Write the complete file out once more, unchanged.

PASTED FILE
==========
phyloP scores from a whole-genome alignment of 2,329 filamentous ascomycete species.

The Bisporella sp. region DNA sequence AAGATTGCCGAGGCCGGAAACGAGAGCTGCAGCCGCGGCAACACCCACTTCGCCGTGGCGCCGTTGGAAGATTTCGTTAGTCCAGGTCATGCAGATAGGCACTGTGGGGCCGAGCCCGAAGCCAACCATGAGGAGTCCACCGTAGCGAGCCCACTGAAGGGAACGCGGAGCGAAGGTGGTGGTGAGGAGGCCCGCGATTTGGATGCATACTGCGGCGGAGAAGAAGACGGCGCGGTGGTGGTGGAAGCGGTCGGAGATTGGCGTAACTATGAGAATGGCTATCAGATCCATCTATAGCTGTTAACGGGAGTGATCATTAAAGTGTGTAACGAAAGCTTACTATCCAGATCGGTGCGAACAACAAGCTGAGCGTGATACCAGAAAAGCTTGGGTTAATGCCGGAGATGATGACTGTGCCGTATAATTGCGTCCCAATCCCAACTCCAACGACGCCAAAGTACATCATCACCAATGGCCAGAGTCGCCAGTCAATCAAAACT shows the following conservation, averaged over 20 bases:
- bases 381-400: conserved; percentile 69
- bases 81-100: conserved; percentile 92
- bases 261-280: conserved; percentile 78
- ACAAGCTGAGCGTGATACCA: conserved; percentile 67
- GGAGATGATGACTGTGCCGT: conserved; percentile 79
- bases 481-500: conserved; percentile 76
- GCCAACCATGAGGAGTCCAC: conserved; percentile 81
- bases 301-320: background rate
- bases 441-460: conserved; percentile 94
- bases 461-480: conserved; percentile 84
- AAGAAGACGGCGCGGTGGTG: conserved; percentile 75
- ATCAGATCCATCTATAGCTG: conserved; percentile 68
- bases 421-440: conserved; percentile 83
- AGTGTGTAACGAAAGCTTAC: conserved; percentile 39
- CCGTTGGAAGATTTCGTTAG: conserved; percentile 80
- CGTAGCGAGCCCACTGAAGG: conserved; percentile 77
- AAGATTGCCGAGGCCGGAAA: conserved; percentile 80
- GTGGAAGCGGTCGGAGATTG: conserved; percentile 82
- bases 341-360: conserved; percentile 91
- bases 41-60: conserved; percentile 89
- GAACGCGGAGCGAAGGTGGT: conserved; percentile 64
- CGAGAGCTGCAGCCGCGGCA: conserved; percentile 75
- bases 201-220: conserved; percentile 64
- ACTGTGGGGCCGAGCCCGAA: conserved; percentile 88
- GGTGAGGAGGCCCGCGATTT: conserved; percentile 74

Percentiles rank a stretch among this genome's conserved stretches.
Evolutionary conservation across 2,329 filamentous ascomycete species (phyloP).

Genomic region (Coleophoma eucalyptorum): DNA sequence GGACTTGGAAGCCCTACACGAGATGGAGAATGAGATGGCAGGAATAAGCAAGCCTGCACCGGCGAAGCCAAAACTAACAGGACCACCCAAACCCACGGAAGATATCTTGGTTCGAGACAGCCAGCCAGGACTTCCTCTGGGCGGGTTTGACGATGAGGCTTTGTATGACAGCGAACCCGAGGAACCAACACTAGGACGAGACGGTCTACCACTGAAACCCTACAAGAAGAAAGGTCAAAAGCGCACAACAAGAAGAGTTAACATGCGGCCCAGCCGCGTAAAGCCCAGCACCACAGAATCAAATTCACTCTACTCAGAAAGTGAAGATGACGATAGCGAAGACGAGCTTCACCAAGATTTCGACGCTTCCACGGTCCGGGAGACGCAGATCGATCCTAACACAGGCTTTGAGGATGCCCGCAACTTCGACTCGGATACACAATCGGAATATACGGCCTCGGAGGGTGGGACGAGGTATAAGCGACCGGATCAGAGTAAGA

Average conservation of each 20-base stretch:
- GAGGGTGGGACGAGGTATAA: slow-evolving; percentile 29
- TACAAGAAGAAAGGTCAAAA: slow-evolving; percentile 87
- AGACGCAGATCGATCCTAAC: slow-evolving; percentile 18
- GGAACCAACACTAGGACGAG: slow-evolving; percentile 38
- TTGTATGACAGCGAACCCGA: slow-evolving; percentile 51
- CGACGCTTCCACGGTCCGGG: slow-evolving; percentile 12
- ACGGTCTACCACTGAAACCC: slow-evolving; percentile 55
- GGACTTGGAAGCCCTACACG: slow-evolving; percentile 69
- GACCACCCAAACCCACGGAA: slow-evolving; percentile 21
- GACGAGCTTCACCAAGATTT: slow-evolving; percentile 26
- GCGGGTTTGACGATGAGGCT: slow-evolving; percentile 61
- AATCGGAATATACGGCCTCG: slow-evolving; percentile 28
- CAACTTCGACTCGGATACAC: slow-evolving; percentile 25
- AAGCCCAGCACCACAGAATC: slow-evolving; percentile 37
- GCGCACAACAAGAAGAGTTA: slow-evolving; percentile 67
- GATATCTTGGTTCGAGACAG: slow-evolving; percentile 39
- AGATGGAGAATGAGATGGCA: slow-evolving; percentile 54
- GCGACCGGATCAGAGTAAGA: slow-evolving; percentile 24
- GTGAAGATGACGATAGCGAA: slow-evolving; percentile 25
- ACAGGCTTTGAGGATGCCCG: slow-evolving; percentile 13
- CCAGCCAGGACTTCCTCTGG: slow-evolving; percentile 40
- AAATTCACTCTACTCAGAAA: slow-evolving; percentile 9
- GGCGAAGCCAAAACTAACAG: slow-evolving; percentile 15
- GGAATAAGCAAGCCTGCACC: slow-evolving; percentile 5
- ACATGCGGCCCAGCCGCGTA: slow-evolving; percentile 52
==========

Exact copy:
phyloP scores from a whole-genome alignment of 2,329 filamentous ascomycete species.

The Bisporella sp. region DNA sequence AAGATTGCCGAGGCCGGAAACGAGAGCTGCAGCCGCGGCAACACCCACTTCGCCGTGGCGCCGTTGGAAGATTTCGTTAGTCCAGGTCATGCAGATAGGCACTGTGGGGCCGAGCCCGAAGCCAACCATGAGGAGTCCACCGTAGCGAGCCCACTGAAGGGAACGCGGAGCGAAGGTGGTGGTGAGGAGGCCCGCGATTTGGATGCATACTGCGGCGGAGAAGAAGACGGCGCGGTGGTGGTGGAAGCGGTCGGAGATTGGCGTAACTATGAGAATGGCTATCAGATCCATCTATAGCTGTTAACGGGAGTGATCATTAAAGTGTGTAACGAAAGCTTACTATCCAGATCGGTGCGAACAACAAGCTGAGCGTGATACCAGAAAAGCTTGGGTTAATGCCGGAGATGATGACTGTGCCGTATAATTGCGTCCCAATCCCAACTCCAACGACGCCAAAGTACATCATCACCAATGGCCAGAGTCGCCAGTCAATCAAAACT shows the following conservation, averaged over 20 bases:
- bases 381-400: conserved; percentile 69
- bases 81-100: conserved; percentile 92
- bases 261-280: conserved; percentile 78
- ACAAGCTGAGCGTGATACCA: conserved; percentile 67
- GGAGATGATGACTGTGCCGT: conserved; percentile 79
- bases 481-500: conserved; percentile 76
- GCCAACCATGAGGAGTCCAC: conserved; percentile 81
- bases 301-320: background rate
- bases 441-460: conserved; percentile 94
- bases 461-480: conserved; percentile 84
- AAGAAGACGGCGCGGTGGTG: conserved; percentile 75
- ATCAGATCCATCTATAGCTG: conserved; percentile 68
- bases 421-440: conserved; percentile 83
- AGTGTGTAACGAAAGCTTAC: conserved; percentile 39
- CCGTTGGAAGATTTCGTTAG: conserved; percentile 80
- CGTAGCGAGCCCACTGAAGG: conserved; percentile 77
- AAGATTGCCGAGGCCGGAAA: conserved; percentile 80
- GTGGAAGCGGTCGGAGATTG: conserved; percentile 82
- bases 341-360: conserved; percentile 91
- bases 41-60: conserved; percentile 89
- GAACGCGGAGCGAAGGTGGT: conserved; percentile 64
- CGAGAGCTGCAGCCGCGGCA: conserved; percentile 75
- bases 201-220: conserved; percentile 64
- ACTGTGGGGCCGAGCCCGAA: conserved; percentile 88
- GGTGAGGAGGCCCGCGATTT: conserved; percentile 74

Percentiles rank a stretch among this genome's conserved stretches.
Evolutionary conservation across 2,329 filamentous ascomycete species (phyloP).

Genomic region (Coleophoma eucalyptorum): DNA sequence GGACTTGGAAGCCCTACACGAGATGGAGAATGAGATGGCAGGAATAAGCAAGCCTGCACCGGCGAAGCCAAAACTAACAGGACCACCCAAACCCACGGAAGATATCTTGGTTCGAGACAGCCAGCCAGGACTTCCTCTGGGCGGGTTTGACGATGAGGCTTTGTATGACAGCGAACCCGAGGAACCAACACTAGGACGAGACGGTCTACCACTGAAACCCTACAAGAAGAAAGGTCAAAAGCGCACAACAAGAAGAGTTAACATGCGGCCCAGCCGCGTAAAGCCCAGCACCACAGAATCAAATTCACTCTACTCAGAAAGTGAAGATGACGATAGCGAAGACGAGCTTCACCAAGATTTCGACGCTTCCACGGTCCGGGAGACGCAGATCGATCCTAACACAGGCTTTGAGGATGCCCGCAACTTCGACTCGGATACACAATCGGAATATACGGCCTCGGAGGGTGGGACGAGGTATAAGCGACCGGATCAGAGTAAGA

Average conservation of each 20-base stretch:
- GAGGGTGGGACGAGGTATAA: slow-evolving; percentile 29
- TACAAGAAGAAAGGTCAAAA: slow-evolving; percentile 87
- AGACGCAGATCGATCCTAAC: slow-evolving; percentile 18
- GGAACCAACACTAGGACGAG: slow-evolving; percentile 38
- TTGTATGACAGCGAACCCGA: slow-evolving; percentile 51
- CGACGCTTCCACGGTCCGGG: slow-evolving; percentile 12
- ACGGTCTACCACTGAAACCC: slow-evolving; percentile 55
- GGACTTGGAAGCCCTACACG: slow-evolving; percentile 69
- GACCACCCAAACCCACGGAA: slow-evolving; percentile 21
- GACGAGCTTCACCAAGATTT: slow-evolving; percentile 26
- GCGGGTTTGACGATGAGGCT: slow-evolving; percentile 61
- AATCGGAATATACGGCCTCG: slow-evolving; percentile 28
- CAACTTCGACTCGGATACAC: slow-evolving; percentile 25
- AAGCCCAGCACCACAGAATC: slow-evolving; percentile 37
- GCGCACAACAAGAAGAGTTA: slow-evolving; percentile 67
- GATATCTTGGTTCGAGACAG: slow-evolving; percentile 39
- AGATGGAGAATGAGATGGCA: slow-evolving; percentile 54
- GCGACCGGATCAGAGTAAGA: slow-evolving; percentile 24
- GTGAAGATGACGATAGCGAA: slow-evolving; percentile 25
- ACAGGCTTTGAGGATGCCCG: slow-evolving; percentile 13
- CCAGCCAGGACTTCCTCTGG: slow-evolving; percentile 40
- AAATTCACTCTACTCAGAAA: slow-evolving; percentile 9
- GGCGAAGCCAAAACTAACAG: slow-evolving; percentile 15
- GGAATAAGCAAGCCTGCACC: slow-evolving; percentile 5
- ACATGCGGCCCAGCCGCGTA: slow-evolving; percentile 52